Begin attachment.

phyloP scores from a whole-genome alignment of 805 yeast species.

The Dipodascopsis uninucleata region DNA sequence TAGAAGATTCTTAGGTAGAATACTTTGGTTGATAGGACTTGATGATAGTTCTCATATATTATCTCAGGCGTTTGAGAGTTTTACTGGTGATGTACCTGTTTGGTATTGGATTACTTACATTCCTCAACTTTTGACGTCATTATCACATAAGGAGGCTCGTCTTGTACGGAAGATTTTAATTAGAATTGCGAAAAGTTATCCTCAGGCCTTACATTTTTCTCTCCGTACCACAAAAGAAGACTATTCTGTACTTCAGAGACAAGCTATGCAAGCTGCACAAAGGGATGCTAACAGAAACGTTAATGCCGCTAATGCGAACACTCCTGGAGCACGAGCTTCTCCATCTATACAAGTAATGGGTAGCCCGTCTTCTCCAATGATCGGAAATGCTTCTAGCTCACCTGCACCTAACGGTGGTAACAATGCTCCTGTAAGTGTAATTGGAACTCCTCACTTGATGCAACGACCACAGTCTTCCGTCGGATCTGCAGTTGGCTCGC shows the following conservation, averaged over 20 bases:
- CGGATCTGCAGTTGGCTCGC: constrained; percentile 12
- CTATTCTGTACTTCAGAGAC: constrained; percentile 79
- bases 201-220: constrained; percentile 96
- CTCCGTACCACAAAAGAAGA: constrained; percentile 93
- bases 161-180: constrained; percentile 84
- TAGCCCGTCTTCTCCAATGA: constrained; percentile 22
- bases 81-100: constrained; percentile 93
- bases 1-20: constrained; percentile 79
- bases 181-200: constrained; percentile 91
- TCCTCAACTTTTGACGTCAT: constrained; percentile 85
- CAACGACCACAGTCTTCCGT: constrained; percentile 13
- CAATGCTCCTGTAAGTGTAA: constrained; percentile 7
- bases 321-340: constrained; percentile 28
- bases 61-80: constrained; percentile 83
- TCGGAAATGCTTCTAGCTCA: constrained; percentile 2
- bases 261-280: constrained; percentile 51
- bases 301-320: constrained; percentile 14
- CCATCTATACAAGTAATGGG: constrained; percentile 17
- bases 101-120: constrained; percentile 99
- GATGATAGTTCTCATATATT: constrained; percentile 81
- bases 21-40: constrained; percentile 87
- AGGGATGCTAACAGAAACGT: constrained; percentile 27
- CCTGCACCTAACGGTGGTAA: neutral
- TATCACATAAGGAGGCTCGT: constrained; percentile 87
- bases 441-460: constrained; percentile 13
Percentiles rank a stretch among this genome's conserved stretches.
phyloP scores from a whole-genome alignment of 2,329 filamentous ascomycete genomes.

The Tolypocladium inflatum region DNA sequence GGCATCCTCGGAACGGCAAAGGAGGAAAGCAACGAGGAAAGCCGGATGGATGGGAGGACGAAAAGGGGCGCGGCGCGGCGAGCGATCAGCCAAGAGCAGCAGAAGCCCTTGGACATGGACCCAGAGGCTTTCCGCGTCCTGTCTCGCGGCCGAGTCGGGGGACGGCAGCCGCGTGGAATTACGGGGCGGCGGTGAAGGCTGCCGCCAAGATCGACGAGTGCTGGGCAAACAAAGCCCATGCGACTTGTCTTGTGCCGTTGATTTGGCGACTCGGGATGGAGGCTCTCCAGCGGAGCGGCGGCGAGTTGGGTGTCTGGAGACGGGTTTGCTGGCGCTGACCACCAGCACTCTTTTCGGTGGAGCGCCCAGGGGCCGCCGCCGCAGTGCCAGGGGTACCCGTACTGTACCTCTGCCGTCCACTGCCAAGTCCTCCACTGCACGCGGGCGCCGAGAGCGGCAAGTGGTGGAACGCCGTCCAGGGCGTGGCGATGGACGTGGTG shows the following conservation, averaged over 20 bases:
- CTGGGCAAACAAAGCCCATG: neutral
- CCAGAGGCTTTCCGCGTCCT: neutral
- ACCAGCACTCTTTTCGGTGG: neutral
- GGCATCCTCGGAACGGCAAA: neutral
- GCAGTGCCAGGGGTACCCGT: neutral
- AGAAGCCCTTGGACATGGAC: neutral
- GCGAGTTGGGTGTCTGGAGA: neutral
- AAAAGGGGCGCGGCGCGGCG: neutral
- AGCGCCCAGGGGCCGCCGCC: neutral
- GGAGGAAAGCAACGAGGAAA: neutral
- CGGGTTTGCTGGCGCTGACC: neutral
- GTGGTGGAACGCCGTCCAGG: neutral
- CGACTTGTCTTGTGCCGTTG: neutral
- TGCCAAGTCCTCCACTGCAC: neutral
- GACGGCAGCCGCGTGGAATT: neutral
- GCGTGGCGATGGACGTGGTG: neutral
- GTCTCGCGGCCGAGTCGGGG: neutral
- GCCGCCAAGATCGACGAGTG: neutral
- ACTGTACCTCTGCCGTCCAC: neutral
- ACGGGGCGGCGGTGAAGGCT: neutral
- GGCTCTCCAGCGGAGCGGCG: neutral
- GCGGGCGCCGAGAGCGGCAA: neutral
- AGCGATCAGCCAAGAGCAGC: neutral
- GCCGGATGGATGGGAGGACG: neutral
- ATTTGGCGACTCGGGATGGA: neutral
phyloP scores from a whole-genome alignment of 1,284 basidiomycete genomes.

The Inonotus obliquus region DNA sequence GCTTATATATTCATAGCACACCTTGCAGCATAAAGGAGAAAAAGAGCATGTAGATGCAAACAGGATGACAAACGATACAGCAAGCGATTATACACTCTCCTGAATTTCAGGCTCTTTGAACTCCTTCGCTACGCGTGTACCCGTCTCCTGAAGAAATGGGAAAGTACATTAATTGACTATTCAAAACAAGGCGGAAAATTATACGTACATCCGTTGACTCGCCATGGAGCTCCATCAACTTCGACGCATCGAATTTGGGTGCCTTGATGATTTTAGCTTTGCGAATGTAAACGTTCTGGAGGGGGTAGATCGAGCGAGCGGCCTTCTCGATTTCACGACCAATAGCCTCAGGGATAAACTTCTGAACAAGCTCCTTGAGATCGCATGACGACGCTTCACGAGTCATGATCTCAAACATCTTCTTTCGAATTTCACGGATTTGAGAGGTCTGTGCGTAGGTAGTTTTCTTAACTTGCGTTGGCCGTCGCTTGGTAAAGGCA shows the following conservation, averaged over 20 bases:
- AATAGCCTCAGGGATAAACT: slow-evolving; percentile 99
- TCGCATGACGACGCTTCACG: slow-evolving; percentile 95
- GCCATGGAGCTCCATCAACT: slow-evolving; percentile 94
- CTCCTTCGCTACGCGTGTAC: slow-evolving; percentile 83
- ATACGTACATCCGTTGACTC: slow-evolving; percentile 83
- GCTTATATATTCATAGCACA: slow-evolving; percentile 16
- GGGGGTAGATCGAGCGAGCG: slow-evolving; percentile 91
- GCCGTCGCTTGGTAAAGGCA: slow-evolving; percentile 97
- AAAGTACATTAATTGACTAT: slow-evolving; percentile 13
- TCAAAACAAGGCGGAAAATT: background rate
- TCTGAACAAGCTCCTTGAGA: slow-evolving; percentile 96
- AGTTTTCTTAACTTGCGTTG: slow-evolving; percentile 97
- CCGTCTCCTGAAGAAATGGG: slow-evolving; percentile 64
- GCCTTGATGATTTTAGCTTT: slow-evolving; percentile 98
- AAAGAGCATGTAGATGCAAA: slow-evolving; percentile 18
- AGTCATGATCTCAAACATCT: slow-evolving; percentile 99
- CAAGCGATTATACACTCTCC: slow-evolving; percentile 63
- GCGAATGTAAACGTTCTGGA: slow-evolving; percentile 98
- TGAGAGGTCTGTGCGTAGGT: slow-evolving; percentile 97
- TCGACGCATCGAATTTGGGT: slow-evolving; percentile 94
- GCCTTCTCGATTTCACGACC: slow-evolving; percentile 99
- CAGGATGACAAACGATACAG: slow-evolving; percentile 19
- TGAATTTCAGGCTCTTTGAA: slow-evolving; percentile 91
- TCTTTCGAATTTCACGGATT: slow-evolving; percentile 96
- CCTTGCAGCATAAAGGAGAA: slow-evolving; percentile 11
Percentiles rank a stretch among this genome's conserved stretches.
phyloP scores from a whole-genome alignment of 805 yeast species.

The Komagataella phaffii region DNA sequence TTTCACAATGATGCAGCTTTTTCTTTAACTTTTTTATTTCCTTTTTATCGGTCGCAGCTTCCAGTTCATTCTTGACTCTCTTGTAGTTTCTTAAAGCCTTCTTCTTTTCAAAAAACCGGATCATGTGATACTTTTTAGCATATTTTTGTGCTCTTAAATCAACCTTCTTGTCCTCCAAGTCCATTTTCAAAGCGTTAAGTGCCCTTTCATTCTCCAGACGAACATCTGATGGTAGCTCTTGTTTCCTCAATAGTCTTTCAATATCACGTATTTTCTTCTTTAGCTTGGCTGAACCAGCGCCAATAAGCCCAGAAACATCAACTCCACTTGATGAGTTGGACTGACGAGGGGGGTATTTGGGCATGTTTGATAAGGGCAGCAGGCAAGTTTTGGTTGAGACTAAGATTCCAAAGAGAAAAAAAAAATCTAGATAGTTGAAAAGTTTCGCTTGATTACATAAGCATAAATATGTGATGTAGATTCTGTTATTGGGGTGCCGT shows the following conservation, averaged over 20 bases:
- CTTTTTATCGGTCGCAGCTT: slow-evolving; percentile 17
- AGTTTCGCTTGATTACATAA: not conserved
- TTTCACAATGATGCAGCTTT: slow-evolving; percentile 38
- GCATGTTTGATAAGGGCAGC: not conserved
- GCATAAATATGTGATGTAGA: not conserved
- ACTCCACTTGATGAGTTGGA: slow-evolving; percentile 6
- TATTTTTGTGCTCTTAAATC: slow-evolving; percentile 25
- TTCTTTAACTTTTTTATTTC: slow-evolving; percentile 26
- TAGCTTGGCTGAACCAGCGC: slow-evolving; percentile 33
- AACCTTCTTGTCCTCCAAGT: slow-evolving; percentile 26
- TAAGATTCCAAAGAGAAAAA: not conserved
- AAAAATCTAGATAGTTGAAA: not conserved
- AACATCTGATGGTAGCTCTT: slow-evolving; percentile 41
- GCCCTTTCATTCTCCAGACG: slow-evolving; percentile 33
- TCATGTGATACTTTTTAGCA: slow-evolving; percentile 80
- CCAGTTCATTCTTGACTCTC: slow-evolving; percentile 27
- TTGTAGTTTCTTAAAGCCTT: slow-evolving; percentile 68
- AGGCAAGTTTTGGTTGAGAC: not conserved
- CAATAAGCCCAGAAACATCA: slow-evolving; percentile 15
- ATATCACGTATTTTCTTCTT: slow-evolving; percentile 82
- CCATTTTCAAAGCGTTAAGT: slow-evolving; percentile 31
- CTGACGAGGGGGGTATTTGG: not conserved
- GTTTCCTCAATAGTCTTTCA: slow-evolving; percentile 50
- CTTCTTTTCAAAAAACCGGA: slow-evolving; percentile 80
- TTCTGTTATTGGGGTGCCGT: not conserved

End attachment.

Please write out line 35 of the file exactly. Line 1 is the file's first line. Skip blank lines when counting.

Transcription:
- GCAGTGCCAGGGGTACCCGT: neutral